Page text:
Keeping Top Performers

As the economy improves (this is a “when” not an “if”), keeping your top performers can be a challenge. Right now it is an employer’s market. When the economy improves it will become an employee’s market and your top performers will be able to jump ship without worrying as much about where they will land.

To keep your top performers consider the following steps:
  1. Meet with them and really listen–simple but powerful.
  2. Discuss their performance. Ideally this is done with the aid of some sort of “position scorecard” that lists the things they have been accountable for doing and a rating or measure of how they’ve done. For example, if a person is responsible for customer satisfaction, satisfaction might be measured by a survey of customers.
  3. Assuming your top performers are true top performers, the scorecards will be positive and give you an opportunity to express appreciation for their efforts and success.The conversation can naturally flow into “where would you like to be in 3-5 years” and “what can I do to help you get there and keep you working at a high level for us”.
  4. Probe for motivation. The art of appreciation is taking into account what motivates a person. Telling someone who does a task well, that you appreciate their ability to get things done, means a lot more to them than saying the same thing to someone who is motivated to be part of a team and get along with others. In the latter case you want to convey that you appreciate their contribution to the team and their loyalty, for example.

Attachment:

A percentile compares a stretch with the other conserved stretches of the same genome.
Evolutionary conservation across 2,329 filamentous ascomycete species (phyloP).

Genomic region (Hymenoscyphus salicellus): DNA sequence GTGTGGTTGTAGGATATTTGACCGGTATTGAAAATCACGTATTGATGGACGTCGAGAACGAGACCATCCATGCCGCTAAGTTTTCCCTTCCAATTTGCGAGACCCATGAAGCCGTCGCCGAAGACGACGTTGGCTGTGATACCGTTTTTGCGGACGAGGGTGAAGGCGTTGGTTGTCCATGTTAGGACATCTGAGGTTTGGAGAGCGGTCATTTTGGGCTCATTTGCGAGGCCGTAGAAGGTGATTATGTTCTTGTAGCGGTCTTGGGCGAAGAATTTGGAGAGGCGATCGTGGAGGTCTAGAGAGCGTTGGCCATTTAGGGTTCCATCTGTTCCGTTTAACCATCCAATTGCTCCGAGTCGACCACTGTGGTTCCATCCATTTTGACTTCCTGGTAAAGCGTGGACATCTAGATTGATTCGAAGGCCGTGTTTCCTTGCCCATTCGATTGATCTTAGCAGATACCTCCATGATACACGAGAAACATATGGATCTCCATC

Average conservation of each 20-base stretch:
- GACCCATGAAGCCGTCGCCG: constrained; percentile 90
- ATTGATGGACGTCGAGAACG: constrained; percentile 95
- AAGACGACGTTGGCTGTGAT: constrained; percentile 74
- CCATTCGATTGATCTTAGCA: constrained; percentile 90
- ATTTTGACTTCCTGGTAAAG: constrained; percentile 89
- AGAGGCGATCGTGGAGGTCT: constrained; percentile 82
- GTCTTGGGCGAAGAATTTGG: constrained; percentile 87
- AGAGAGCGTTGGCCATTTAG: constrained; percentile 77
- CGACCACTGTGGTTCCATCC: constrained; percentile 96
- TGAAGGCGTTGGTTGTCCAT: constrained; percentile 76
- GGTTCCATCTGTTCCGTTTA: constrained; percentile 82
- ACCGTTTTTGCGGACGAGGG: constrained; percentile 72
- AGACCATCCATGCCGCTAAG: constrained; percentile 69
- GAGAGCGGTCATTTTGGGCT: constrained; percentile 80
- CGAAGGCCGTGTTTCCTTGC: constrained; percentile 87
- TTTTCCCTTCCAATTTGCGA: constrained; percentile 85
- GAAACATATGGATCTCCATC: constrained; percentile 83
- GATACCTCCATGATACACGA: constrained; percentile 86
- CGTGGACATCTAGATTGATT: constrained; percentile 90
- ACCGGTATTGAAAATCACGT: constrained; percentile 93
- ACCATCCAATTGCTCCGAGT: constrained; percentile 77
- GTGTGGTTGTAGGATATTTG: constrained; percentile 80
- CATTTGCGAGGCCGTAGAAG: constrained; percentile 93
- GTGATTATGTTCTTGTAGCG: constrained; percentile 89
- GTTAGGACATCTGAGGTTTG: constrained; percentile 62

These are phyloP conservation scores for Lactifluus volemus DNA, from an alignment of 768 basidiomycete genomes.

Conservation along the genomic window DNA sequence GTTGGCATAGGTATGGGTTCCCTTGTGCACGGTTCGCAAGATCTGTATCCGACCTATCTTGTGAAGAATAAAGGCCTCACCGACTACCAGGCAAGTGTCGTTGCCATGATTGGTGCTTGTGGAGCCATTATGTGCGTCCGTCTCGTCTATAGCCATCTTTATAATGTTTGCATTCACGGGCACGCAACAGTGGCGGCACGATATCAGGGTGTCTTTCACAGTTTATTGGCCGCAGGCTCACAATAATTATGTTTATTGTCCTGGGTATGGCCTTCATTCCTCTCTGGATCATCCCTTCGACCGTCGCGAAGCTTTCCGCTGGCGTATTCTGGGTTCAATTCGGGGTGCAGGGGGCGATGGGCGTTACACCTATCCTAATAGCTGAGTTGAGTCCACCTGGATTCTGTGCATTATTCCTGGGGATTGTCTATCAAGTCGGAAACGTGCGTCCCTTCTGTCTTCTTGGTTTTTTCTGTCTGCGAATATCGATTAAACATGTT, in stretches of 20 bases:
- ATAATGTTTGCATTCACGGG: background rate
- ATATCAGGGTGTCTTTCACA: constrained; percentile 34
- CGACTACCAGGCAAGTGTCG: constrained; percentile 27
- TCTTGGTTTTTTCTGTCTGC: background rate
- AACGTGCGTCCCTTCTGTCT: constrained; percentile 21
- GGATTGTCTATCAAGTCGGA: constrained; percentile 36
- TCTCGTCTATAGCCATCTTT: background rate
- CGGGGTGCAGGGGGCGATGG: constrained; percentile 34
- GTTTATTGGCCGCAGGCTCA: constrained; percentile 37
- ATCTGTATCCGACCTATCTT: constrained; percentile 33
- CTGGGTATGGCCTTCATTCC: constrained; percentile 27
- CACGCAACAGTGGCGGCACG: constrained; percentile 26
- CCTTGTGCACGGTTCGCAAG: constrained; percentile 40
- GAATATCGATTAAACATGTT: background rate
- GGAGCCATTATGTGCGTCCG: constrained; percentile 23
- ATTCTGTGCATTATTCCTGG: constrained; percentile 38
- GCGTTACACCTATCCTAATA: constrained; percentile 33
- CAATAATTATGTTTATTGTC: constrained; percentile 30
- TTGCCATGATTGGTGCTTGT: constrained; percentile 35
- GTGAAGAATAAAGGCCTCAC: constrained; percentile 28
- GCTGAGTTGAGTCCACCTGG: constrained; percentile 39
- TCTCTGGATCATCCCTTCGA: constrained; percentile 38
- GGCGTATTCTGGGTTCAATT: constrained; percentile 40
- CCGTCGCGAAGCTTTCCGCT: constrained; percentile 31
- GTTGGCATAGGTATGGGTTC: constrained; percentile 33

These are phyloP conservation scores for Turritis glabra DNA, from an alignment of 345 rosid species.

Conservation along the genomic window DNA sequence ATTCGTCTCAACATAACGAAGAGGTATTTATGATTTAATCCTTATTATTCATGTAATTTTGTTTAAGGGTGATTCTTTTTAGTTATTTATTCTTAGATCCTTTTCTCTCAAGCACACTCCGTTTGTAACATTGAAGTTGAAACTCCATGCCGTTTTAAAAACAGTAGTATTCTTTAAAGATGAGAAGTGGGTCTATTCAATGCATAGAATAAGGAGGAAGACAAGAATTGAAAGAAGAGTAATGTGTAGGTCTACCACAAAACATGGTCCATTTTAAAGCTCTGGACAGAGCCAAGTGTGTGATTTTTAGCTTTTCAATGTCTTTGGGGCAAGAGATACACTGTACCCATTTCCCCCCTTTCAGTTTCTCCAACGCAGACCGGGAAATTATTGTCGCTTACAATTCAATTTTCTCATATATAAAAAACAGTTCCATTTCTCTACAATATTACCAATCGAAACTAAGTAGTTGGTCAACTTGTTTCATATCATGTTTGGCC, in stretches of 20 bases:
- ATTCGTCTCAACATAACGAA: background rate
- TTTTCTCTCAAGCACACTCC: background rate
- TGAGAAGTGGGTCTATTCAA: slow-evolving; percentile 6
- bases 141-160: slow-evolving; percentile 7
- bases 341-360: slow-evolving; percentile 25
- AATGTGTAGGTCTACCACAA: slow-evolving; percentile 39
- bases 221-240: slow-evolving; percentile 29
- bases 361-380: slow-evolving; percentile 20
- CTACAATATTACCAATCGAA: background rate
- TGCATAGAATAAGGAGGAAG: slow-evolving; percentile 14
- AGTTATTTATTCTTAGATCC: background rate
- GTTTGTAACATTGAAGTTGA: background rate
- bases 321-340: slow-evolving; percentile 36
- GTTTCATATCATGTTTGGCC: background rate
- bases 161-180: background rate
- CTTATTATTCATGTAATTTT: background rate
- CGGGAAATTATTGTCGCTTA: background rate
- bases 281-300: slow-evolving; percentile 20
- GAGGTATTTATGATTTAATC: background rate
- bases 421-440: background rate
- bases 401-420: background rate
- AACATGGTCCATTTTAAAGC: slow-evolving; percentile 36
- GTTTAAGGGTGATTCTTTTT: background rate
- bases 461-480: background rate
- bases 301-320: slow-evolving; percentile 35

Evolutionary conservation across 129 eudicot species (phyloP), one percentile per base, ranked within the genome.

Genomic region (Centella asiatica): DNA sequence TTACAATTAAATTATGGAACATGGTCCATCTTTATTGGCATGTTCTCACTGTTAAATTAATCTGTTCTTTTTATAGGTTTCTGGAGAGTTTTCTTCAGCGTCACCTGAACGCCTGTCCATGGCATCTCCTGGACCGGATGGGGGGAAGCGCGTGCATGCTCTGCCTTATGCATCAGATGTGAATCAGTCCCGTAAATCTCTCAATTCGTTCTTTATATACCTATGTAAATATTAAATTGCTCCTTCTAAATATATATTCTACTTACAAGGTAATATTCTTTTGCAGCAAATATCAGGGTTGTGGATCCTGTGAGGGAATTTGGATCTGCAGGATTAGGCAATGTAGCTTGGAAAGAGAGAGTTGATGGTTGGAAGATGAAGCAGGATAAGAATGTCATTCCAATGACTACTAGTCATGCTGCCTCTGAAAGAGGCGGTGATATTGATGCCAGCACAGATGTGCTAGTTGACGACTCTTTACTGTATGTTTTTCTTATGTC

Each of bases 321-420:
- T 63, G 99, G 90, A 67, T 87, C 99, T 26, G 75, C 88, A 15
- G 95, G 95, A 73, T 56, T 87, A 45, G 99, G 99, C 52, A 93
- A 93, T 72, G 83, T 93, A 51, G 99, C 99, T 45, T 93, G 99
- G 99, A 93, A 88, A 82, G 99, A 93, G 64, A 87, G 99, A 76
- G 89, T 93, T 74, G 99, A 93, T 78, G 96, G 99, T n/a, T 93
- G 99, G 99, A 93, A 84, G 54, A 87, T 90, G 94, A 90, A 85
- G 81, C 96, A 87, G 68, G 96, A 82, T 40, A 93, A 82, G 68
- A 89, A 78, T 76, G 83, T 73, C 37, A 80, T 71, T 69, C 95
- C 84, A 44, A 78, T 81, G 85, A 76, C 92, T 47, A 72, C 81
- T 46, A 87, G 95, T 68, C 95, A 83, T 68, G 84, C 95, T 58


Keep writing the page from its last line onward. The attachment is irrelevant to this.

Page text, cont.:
5. Probing for motivation can be tricky. Money, work/life balance, prestige, managing others, accomplishing tasks, being part of an effective team are all important motivators. Sometimes people are not clear about what motivates them and cannot accurately answer questions about what is motivating. The art of this is noticing the person’s behavior over time and divining their motivation. Giving them more of what motivates them makes them want to stay. Do not make the common mistake of assuming that someone else is motivated by what motivates you.
  6. Ultimately, if you have trouble divining another’s motivation, generic appreciation is better than none at all. While I won’t go as far as saying, “appreciation is the #1 important thing for employees”, it is true for the majority of employees, especially the ones you want to keep around. The exception is the entrepreneur or CEO (or wannabe). Appreciation is not as important to this type of person. This sometimes makes it hard for the top person to express appreciation to others–if I don’t need it, why should they.
  7. One more note to complicate matters further. Perhaps you’ve heard of the phrase, “hierarchy of needs”. A person’s need for money follows this theory which is basically, once you’ve taken care of surviving and then being comfortable, money stops being as powerful a motivator. It’s like food or shelter. If you don’t have them, that’s all you think about getting. Once you have them and don’t have to worry about them being present, their importance diminishes until they are dwindling again….
While listening to and appreciating a top performer is no guarantee of keeping him or her, it goes a long way toward keeping your company’s grass greener than where they might go. It also is a key part of establishing a positive organizational culture–helping to both retain and attract top talent.
Best wishes in your efforts to retain top performers!

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